The consultancy has been asked to consider whether the organisation should remain as a directly controlled DHSC agency, be given greater operational independence or be merged with another DHSC body such as Public Health England, according to the journal.
A management consultancy company has reportedly been brought in to review the NHS Test and Trace programme.
The Department of Health and Social Care asked McKinsey to review the governance and organisational form of the programme, the Health Service Journal reported.
The programme was hastily put together in May as Covid-19 swept through the UK, with many senior personnel brought in on short term contracts.
Several are due to leave the programme soon, including Tony Prestedge, the chief operating officer who is due to become deputy chief executive of Santander UK, lead for tracing Tom Riordan who will return to his role as chief executive of Leeds City Council, and Sarah-Jane Marsh, the “test” programme lead who is returning to her post running Birmingham Women and Children’s Foundation Trust.
Meanwhile, the lead of the “enable” programme, its chief commercial officer and its chief people officer are due to move on to other roles in August.
The executive chair of Test and Trace, Baroness Harding, is expected to return to her job as chair of NHS Improvement in autumn.
A spokesperson for the DHSC told the HSJ: “The NHS Test and Trace senior leadership team were rightly recruited at pace to allow us to rapidly scale-up and we will update on any personnel changes at the appropriate time.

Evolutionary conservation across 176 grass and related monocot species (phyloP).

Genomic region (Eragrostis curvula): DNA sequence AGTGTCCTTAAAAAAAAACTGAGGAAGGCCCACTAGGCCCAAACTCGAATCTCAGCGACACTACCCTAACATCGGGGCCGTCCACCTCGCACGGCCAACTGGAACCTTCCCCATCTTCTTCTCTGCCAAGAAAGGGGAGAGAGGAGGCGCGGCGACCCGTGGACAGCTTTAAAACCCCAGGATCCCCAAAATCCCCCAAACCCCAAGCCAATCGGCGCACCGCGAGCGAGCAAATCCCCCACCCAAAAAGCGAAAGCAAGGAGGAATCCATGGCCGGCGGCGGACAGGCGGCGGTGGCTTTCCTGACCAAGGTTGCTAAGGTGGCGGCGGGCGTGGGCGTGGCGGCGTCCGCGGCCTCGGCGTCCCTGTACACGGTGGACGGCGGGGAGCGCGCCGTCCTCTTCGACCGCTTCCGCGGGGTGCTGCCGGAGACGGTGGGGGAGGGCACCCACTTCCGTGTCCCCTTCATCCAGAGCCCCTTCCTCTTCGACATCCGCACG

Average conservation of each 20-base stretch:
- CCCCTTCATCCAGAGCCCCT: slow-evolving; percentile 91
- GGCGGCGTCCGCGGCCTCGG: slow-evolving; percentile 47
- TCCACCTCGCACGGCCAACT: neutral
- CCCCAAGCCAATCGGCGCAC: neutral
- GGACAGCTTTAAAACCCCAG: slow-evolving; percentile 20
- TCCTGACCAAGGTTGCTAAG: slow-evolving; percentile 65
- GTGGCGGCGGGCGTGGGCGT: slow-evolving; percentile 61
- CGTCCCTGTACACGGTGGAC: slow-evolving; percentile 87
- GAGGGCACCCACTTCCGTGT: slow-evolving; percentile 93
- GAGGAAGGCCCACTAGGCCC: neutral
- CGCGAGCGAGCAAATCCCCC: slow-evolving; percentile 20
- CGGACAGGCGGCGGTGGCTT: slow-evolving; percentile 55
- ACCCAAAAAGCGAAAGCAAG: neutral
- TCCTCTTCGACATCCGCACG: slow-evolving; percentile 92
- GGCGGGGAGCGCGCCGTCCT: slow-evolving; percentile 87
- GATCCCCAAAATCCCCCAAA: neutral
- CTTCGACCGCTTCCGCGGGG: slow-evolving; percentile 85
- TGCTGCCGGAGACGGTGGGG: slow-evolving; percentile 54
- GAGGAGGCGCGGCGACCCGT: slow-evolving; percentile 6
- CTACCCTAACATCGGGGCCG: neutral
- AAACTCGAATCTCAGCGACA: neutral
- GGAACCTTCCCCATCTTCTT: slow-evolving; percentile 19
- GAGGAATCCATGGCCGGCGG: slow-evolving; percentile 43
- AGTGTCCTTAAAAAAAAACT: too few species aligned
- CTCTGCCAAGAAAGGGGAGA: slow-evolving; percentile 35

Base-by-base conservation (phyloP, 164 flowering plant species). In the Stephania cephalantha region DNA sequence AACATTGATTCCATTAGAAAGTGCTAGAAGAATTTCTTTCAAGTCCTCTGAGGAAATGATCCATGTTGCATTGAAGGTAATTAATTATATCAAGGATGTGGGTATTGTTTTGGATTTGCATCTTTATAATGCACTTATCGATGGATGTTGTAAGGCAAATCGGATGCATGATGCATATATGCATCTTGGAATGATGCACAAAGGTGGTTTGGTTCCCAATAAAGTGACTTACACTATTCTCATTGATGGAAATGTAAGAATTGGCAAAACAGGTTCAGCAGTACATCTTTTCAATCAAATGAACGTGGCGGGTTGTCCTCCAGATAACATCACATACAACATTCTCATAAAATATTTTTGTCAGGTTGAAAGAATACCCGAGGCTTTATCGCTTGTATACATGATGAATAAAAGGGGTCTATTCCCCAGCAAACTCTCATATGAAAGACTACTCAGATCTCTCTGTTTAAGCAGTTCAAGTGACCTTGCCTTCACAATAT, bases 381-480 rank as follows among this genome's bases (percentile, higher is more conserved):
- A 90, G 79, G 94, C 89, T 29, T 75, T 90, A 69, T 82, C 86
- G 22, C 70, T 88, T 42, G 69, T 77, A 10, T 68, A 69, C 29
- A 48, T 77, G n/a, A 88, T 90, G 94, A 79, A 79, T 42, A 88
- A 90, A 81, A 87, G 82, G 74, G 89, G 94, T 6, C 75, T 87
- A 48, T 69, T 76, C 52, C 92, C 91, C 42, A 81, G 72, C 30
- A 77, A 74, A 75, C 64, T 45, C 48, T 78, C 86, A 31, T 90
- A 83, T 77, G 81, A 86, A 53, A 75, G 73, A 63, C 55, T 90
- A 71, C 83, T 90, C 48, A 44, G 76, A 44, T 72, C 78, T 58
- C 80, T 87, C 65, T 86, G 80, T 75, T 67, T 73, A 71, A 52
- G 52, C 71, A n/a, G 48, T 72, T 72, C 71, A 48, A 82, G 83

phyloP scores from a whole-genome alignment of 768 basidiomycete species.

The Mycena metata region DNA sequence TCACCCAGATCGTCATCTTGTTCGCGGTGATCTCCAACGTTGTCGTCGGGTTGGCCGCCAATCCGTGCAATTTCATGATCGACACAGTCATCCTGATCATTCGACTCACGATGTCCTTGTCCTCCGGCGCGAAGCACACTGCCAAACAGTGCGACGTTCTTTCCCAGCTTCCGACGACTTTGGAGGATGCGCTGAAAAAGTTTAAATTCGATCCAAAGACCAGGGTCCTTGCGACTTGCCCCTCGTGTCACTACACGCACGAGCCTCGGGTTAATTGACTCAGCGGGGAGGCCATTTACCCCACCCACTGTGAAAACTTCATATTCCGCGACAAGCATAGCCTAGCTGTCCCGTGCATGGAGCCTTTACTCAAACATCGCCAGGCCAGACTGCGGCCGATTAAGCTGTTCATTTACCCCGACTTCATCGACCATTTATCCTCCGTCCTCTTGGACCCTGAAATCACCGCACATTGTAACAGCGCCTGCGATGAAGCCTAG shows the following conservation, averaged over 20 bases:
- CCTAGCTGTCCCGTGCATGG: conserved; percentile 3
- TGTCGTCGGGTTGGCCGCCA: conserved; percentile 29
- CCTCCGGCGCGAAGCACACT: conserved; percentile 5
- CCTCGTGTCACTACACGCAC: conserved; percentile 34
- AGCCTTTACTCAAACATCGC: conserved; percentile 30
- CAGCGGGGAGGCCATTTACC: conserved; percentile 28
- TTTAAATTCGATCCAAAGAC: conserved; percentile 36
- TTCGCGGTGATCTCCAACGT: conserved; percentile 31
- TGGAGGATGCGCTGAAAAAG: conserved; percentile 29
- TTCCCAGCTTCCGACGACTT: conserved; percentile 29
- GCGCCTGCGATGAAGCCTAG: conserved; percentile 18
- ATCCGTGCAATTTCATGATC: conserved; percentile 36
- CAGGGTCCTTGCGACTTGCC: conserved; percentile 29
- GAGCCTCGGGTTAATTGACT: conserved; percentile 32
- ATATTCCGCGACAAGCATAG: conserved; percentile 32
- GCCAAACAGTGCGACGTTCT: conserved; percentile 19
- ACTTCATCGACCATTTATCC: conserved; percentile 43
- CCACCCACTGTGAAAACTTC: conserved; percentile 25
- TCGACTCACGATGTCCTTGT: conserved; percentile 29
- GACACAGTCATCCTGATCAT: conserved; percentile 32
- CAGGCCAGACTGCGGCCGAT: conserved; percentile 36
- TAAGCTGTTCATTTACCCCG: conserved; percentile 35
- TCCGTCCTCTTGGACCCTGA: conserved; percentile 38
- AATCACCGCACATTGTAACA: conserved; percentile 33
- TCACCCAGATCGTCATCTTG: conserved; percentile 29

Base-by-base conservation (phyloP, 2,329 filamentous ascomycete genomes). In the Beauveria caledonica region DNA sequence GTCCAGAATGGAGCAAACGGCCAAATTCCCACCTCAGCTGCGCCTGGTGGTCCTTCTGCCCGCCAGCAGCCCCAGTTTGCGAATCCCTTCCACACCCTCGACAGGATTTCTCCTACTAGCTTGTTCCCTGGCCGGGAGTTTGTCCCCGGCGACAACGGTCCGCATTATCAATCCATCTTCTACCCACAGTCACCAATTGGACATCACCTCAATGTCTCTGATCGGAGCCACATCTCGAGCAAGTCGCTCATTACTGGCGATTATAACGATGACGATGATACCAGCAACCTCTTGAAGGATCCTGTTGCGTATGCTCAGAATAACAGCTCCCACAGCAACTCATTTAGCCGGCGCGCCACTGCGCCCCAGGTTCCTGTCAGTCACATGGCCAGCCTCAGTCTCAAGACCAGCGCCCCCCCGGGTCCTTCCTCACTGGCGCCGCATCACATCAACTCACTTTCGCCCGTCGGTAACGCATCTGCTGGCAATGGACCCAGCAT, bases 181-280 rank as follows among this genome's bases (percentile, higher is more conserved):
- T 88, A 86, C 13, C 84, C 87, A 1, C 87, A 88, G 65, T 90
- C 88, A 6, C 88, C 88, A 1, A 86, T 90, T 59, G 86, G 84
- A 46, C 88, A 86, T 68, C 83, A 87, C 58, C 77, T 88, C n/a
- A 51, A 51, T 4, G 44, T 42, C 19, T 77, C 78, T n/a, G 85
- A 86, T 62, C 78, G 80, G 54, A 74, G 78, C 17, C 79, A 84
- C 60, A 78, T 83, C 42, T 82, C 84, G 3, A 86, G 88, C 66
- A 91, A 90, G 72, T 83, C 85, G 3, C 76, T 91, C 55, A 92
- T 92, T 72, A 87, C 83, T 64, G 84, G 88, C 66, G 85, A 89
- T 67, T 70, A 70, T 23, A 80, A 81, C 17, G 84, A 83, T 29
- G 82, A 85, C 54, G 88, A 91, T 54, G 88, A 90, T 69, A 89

“Over 12 million tests have been delivered so far and we’ve already helped stop more than 144,000 close contacts from unknowingly spreading the virus.”
It comes as newly released data revealed the number of new coronavirus infections on the Isle of Wight “decreased really rapidly” after the government’s test, trace and isolate programme was introduced there.
The pilot scheme, which included the first version of the NHS-led contact tracing app along with a human team of contact tracers, began trials on the island on 5 May. The app has since been scrapped due to problems with getting it to work on iPhones and the NHS is building a new version based on a model developed by Apple and Google, though it is not expected to be ready before winter.
The researchers said figures show the R value, which is number of people that a single infected person will go on to infect, fell more rapidly on the island compared with 150 other council areas with similar data, after TTI was implemented.
Before the system was launched, the Isle of Wight had one of the highest rates of infection in the world, the researchers said. But over the length of the trial, the R value dipped from 1 in early May to around 0.25 by 23 May.
The scientists believe their findings could help experts and health officials stay on top of local outbreaks by helping to spot trends in localised incidence and R rates.
The Isle of Wight’s programme was led by the NHS app, which used Bluetooth connections on smartphones to record when people came close enough to be at the risk of becoming infected with coronavirus. It was downloaded by around 54,000 people, which is 38 per cent of the island’s population.
The programme was also backed up by an army of human contact tracers, where people were tested after reporting symptoms and their contacts were traced and asked to isolate.
The study has been published in a preprint server known as MedRxiv, which means it is yet to be peer-reviewed.